Create static assets on a per-template basis, rather than universal files

A common way of providing Javascript and CSS for a website is to create a single Javascript file and a single CSS file, which are both used on every page of the site. With Static, however, the goal is to create many Javascript and CSS files, each being specific to a particular page template.

For example, assume a simple website with 4 unique pages (each with their own design template):

  • Home
  • About
  • Services
  • Contact

Traditionally, a developer might create a single Javascript file (typically named something like scripts.js) and a single CSS file (typically named something like styles.css). Each of these files would contain all the logic or styles for all 4 pages. The argument for this approach is twofold: it is generally easier for a developer to manage the compilation of a single file, and it also allows web browsers to cache a single file and attempt to increase performance across pages.

The downside(s) of the single file approach

While some real conveniences are afforded with the single file approach, there are also downsides.

  • Each page is forced to download Javascript and CSS that it can’t use. In the case of highly interactive or graphical sites, this can have a serious impact on performance.
  • The compilation speed for each asset decreases (gets slower), as even development on pages with simple styles or logic requires the compilation of the logic and styles for every page.
  • Javascript files tend to turn into “junk drawers”, wherein developers attempt to run expensive logic on every page, even when it only applies to one.
  • It becomes easier to create conflicting logic and styles between pages, which opens the door for unreliable experiences.

The Solution: Templates

Static’s solution to the single-file approach is to make it easy to create a set of assets (Javascript and CSS) for each specific page template. As a result, each page will only download and load the logic and styles that it requires, increasing performance and improving the resiliency of the code.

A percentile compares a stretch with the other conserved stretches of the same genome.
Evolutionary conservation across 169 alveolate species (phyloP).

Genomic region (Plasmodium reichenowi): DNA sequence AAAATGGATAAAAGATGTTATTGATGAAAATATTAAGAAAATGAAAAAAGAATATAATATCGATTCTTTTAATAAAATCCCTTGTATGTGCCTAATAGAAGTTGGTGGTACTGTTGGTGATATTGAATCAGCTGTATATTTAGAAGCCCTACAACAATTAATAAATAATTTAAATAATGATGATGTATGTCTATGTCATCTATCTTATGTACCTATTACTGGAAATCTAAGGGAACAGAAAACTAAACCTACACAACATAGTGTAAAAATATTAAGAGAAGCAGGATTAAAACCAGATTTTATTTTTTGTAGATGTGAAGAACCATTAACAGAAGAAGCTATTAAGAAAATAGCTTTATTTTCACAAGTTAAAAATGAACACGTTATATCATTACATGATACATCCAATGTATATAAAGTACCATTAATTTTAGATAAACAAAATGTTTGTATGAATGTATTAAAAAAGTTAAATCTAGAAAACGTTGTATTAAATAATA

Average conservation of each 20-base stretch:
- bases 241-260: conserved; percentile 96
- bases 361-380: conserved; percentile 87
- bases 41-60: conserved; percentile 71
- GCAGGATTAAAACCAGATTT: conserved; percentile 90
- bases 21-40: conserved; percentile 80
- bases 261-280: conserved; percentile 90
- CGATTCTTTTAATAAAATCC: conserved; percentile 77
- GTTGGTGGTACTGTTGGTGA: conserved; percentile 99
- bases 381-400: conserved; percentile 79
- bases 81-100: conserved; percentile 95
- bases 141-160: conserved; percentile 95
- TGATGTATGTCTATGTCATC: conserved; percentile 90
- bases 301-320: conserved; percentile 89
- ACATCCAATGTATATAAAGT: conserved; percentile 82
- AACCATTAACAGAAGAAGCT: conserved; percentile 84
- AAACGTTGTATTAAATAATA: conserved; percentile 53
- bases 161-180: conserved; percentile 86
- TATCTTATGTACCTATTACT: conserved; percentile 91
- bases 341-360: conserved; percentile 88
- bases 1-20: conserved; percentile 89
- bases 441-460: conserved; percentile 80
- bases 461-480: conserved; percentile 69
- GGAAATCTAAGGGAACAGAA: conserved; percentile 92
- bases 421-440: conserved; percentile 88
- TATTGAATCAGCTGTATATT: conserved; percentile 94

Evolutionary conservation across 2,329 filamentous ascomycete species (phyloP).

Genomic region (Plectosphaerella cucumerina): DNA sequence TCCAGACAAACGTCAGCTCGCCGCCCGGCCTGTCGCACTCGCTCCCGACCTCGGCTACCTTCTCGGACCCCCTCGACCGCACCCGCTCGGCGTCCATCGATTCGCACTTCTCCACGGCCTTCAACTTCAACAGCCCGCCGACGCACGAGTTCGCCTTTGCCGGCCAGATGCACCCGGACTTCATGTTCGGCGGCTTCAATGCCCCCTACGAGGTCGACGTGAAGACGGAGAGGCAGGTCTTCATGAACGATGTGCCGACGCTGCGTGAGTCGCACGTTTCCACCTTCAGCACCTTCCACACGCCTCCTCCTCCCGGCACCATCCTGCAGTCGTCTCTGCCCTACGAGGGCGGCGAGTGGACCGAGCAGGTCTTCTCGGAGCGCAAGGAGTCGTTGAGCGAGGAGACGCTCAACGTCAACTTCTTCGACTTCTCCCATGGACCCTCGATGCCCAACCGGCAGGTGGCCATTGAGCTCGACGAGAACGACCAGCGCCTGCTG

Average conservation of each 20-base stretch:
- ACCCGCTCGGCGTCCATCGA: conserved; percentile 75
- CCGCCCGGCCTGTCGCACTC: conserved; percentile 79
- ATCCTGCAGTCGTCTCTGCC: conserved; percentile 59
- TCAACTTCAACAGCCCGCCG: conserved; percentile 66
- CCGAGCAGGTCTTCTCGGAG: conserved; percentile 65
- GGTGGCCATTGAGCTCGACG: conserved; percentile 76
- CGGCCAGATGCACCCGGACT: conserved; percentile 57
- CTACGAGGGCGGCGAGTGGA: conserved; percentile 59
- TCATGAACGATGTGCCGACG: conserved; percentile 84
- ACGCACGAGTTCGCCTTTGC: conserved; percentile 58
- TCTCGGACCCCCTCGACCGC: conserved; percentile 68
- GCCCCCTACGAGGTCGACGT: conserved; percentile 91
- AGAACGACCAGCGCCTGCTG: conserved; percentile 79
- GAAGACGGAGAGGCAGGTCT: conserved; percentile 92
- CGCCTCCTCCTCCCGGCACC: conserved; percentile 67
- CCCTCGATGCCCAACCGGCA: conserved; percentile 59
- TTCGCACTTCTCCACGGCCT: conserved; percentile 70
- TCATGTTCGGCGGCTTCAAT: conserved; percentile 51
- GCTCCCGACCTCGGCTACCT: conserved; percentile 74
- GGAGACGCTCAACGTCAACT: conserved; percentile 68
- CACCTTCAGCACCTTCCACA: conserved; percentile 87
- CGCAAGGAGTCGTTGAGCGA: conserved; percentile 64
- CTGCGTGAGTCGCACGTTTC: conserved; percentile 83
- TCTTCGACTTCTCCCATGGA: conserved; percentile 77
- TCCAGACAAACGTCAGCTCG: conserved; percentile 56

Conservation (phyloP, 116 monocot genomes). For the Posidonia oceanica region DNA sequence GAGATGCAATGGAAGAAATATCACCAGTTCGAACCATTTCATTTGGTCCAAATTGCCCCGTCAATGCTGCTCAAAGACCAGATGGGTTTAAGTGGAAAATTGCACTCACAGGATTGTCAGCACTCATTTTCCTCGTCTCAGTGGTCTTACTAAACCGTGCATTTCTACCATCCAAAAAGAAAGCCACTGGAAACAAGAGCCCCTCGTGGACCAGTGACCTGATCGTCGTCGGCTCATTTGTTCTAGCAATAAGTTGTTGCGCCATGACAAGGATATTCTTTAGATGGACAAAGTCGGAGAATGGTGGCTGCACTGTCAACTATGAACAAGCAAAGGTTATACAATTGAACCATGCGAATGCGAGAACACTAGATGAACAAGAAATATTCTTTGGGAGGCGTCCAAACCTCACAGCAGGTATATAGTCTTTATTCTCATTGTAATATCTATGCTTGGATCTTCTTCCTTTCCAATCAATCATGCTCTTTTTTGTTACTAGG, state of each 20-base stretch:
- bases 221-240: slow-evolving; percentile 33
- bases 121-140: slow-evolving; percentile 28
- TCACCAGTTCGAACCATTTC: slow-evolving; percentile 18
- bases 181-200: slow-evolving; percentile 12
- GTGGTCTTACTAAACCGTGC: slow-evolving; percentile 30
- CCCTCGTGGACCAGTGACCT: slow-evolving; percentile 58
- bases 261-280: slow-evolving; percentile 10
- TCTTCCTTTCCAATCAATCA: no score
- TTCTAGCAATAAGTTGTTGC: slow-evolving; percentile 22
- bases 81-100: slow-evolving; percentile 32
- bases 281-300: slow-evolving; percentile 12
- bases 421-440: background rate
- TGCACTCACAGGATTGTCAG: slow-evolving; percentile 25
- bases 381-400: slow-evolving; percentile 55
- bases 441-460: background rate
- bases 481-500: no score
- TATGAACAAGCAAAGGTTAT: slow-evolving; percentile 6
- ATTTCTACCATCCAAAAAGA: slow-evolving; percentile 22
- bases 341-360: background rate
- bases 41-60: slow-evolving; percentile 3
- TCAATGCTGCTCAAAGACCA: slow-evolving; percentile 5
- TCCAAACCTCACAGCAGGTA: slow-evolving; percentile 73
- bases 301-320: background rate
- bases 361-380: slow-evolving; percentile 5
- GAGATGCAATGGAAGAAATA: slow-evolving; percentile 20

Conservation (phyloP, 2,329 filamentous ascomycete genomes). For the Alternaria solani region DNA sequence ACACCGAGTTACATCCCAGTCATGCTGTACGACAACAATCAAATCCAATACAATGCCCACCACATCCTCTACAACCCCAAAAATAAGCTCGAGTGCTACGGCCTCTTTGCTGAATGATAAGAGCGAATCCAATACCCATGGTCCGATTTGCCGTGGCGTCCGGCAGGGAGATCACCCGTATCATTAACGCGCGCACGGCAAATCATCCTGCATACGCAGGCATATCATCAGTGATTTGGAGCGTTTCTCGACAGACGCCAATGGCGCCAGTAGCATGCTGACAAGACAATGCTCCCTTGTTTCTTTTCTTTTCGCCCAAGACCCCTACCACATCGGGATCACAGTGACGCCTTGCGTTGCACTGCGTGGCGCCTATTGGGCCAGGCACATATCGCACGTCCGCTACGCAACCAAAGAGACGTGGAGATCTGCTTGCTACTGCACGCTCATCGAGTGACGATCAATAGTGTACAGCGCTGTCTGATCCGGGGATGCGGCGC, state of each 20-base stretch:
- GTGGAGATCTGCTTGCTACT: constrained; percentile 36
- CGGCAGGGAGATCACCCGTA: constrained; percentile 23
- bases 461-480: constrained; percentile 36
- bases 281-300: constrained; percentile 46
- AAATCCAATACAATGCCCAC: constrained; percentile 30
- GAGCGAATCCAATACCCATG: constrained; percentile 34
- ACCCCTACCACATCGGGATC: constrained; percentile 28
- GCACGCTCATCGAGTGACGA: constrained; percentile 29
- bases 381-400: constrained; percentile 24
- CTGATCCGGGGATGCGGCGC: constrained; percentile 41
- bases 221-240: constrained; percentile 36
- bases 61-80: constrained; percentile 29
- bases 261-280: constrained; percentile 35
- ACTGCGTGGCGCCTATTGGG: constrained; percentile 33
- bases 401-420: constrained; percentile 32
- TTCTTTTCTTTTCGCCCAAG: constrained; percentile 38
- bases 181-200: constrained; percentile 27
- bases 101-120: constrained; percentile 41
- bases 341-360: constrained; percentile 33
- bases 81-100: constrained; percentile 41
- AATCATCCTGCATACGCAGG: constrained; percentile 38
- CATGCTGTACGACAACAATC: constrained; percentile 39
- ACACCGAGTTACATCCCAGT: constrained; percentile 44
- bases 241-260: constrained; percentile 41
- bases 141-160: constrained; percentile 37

The concept, within Static, is called “Templates”, and it means thinking about the logic and styles required for each designed page template from the ground up, and then compiling the logic and styles into files that are only meant to be loaded by the page template they relate to.

For example, assuming the same 4 page website described above, the Template approach would require 8 separate files (two for each page), rather than one Javascript and one CSS file for the entire site:

  • /static/dist/js/home.js
  • /static/dist/css/home.css
  • /static/dist/js/about.js
  • /static/dist/css/about.css
  • /static/dist/js/services.js
  • /static/dist/css/services.css
  • /static/dist/js/contact.js
  • /static/dist/css/contact.css

With Static, the above isn’t as scary or tedious to maintain as it my sound.

First, the CLI makes it easy to generate the source files for both the Javascript and CSS resources for a specific page template by using the CLI’s template create command:

# Create a series of static resources for multiple page templates
$ static template create --name home,about,services,contact
Static SUCCESS: ./src/js/home.js was created!
Static SUCCESS: ./src/css/home.scss was created!
Static SUCCESS: ./src/js/about.js was created!
Static SUCCESS: ./src/css/about.scss was created!
Static SUCCESS: ./src/js/services.js was created!